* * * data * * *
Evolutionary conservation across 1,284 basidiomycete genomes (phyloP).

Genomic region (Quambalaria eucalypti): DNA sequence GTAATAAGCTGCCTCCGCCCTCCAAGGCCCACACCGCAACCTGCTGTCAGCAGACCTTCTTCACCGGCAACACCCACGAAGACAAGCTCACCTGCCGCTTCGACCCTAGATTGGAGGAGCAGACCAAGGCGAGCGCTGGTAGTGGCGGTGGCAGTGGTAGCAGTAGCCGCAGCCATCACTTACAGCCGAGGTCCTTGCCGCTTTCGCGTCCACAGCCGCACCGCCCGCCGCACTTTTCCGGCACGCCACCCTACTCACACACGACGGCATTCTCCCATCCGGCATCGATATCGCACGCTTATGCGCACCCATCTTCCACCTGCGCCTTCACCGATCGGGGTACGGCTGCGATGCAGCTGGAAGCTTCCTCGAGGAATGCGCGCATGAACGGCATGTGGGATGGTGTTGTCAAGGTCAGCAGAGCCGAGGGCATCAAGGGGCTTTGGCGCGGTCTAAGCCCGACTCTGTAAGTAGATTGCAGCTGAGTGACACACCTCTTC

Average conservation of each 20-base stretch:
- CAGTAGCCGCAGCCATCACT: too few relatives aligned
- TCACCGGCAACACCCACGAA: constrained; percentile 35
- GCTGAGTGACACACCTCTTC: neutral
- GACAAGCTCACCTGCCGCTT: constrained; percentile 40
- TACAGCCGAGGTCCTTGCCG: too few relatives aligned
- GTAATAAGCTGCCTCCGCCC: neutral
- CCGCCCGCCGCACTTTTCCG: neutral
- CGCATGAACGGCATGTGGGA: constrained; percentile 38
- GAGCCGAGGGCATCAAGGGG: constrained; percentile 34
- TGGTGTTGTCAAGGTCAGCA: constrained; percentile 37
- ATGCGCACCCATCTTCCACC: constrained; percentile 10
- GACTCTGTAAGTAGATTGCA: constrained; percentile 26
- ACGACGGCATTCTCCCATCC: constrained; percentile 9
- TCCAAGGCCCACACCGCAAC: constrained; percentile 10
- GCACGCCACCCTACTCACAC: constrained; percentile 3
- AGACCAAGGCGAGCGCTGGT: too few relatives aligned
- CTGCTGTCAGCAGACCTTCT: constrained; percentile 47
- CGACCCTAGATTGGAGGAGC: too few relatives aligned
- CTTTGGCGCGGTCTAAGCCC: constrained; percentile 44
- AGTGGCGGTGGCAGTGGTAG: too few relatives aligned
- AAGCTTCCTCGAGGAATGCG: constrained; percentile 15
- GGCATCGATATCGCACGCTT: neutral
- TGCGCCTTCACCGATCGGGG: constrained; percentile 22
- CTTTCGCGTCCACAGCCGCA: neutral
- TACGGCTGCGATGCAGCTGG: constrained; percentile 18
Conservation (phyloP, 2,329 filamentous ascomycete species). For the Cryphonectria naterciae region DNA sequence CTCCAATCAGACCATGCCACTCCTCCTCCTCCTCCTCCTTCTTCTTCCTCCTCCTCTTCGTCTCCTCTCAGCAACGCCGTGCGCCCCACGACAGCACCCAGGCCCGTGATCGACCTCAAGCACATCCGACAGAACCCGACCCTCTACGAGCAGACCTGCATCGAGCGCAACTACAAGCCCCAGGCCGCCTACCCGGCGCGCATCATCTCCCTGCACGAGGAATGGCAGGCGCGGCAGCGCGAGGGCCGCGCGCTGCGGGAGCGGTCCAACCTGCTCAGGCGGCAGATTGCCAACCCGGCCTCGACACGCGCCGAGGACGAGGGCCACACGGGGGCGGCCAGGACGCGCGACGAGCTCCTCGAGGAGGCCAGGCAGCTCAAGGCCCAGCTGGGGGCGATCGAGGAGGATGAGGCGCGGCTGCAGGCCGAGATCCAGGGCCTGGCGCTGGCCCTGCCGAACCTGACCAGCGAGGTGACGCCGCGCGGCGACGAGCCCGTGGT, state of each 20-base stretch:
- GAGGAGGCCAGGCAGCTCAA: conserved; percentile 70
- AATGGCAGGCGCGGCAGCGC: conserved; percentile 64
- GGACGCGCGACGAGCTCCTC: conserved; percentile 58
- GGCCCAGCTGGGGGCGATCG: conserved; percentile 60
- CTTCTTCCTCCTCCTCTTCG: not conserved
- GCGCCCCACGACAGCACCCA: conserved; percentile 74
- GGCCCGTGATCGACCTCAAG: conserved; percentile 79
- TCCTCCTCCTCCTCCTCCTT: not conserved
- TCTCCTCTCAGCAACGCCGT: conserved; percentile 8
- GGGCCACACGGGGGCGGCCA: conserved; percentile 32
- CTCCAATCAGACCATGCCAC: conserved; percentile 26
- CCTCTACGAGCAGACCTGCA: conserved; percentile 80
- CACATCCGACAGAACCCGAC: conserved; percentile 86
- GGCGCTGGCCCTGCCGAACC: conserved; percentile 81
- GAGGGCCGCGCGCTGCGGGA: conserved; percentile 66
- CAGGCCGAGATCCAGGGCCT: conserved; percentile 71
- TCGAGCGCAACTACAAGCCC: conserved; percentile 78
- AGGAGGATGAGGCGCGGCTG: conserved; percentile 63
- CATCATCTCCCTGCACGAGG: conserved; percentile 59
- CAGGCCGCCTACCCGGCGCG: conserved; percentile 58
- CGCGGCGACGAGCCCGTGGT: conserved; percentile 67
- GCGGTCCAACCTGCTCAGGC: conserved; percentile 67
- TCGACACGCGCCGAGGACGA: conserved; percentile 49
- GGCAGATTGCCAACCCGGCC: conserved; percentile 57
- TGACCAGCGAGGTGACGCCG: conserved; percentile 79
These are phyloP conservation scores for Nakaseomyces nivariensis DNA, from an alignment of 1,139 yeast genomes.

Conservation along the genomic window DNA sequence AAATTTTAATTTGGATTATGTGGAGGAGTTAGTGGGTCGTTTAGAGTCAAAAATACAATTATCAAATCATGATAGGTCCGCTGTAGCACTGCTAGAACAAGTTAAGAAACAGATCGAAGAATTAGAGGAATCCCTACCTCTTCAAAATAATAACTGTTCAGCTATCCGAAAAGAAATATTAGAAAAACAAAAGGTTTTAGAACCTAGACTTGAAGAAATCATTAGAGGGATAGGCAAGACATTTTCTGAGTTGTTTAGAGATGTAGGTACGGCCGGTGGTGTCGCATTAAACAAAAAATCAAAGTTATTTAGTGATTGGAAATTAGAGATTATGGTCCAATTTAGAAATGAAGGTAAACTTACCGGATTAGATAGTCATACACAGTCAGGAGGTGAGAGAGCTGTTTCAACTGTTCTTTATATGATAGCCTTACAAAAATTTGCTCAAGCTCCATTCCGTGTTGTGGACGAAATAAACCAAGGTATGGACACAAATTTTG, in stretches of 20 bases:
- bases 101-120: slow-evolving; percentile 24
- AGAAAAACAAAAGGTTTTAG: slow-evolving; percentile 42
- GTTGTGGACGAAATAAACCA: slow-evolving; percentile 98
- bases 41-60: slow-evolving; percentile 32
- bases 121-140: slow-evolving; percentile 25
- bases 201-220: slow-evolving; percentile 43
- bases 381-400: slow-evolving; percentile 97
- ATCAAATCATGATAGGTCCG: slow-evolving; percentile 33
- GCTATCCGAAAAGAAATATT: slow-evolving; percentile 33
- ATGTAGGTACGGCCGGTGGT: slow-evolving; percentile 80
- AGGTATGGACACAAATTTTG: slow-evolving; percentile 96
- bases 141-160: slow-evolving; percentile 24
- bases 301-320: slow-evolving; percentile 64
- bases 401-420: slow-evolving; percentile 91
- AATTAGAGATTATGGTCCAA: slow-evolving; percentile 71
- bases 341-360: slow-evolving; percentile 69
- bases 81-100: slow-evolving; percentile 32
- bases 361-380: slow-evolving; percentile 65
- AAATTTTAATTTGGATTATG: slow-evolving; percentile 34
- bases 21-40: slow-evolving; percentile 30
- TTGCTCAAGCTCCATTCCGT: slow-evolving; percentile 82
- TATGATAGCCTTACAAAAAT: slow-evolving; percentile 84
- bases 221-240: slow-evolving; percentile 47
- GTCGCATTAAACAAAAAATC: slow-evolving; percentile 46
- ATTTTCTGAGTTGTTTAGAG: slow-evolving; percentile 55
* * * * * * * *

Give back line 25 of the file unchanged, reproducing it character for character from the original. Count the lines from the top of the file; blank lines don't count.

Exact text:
- GGCATCGATATCGCACGCTT: neutral